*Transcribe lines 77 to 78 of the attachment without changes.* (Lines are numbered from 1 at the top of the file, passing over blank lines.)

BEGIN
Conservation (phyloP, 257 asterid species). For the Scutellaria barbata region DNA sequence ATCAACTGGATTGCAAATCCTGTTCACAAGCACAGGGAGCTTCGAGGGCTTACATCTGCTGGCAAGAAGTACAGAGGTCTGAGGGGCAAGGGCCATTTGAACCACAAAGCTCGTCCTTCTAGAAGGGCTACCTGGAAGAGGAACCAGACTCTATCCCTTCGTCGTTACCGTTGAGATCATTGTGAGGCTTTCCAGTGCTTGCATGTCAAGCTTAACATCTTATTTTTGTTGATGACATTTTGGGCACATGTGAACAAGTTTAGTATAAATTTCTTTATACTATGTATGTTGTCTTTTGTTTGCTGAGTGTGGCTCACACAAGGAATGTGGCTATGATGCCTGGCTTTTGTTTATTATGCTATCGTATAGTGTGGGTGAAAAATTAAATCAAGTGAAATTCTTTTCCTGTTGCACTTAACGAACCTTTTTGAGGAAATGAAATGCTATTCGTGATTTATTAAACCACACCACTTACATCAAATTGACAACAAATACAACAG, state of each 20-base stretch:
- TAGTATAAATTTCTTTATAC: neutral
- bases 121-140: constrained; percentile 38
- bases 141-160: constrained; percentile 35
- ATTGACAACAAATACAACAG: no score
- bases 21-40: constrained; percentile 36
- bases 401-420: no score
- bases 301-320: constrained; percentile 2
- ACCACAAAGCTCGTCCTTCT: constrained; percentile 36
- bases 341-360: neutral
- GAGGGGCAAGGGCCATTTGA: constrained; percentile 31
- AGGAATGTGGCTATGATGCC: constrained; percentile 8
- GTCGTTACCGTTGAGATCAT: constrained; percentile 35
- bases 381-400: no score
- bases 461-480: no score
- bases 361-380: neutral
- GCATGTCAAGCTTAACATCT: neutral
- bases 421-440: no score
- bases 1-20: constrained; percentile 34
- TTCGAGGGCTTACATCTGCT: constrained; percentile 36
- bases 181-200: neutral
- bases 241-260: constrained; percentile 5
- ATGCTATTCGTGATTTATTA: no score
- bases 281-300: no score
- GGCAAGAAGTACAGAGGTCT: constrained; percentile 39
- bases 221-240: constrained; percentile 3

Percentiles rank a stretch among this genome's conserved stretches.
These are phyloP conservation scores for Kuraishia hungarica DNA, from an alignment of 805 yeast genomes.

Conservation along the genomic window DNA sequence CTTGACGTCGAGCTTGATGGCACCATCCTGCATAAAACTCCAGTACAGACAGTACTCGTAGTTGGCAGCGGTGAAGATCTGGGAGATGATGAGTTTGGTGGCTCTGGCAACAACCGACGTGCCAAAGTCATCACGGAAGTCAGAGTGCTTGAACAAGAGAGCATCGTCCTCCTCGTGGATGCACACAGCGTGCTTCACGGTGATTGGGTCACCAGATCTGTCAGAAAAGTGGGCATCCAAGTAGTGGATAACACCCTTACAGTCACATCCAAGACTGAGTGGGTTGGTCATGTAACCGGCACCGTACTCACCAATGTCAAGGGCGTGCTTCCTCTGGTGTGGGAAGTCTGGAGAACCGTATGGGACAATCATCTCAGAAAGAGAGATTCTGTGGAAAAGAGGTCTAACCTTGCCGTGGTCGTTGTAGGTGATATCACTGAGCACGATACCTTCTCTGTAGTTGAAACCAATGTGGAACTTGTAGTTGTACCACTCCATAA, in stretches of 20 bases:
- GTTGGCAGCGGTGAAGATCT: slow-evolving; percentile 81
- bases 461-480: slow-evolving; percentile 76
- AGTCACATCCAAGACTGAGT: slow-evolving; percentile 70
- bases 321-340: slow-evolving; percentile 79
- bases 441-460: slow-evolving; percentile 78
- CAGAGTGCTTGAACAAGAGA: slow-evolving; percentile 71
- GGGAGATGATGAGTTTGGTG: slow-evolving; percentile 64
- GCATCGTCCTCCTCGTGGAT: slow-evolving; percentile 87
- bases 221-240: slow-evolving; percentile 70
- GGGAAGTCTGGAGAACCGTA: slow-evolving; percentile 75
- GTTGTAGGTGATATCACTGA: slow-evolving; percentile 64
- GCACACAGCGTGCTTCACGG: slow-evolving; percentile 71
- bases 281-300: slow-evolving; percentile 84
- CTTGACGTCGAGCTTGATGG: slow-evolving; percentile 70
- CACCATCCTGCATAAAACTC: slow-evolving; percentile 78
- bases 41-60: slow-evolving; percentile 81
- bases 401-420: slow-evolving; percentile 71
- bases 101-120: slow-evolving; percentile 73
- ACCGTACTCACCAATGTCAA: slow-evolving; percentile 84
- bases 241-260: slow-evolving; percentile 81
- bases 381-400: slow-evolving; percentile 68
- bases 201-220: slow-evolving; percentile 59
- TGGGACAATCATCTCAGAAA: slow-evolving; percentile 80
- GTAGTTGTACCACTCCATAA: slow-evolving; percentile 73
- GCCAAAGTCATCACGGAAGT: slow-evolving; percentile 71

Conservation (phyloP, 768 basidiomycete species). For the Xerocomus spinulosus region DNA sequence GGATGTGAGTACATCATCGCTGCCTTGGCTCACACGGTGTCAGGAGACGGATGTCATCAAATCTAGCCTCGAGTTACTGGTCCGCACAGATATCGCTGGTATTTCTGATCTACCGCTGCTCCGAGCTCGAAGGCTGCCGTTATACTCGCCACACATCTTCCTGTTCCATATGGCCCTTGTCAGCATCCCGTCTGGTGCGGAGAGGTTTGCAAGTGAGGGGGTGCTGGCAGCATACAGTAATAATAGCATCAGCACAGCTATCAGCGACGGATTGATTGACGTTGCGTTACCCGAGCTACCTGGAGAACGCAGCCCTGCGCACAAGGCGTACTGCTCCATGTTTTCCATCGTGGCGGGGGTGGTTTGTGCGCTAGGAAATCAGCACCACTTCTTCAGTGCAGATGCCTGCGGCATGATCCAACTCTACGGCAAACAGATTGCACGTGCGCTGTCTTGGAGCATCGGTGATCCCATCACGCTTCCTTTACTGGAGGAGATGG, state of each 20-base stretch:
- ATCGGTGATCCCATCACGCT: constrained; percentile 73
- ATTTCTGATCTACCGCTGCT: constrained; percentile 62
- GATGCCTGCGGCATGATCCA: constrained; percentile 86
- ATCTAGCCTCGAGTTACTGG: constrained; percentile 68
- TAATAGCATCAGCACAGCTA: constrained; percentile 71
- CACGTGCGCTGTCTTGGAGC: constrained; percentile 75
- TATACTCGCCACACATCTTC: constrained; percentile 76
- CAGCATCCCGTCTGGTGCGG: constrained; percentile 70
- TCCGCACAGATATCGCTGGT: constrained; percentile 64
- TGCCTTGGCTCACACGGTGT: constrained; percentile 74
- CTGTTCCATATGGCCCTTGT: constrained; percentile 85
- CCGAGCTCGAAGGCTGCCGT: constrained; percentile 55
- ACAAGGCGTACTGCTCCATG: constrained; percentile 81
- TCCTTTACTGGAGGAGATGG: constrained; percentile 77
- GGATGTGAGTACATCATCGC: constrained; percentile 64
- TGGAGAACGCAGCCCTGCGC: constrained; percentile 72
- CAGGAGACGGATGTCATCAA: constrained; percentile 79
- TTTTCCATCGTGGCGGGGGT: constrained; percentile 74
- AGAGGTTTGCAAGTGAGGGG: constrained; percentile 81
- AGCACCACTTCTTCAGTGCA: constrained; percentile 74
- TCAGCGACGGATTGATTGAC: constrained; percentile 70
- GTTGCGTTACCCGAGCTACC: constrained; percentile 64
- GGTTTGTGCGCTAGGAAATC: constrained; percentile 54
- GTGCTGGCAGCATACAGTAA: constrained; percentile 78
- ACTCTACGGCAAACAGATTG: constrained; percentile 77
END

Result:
- GTTGCGTTACCCGAGCTACC: constrained; percentile 64
- GGTTTGTGCGCTAGGAAATC: constrained; percentile 54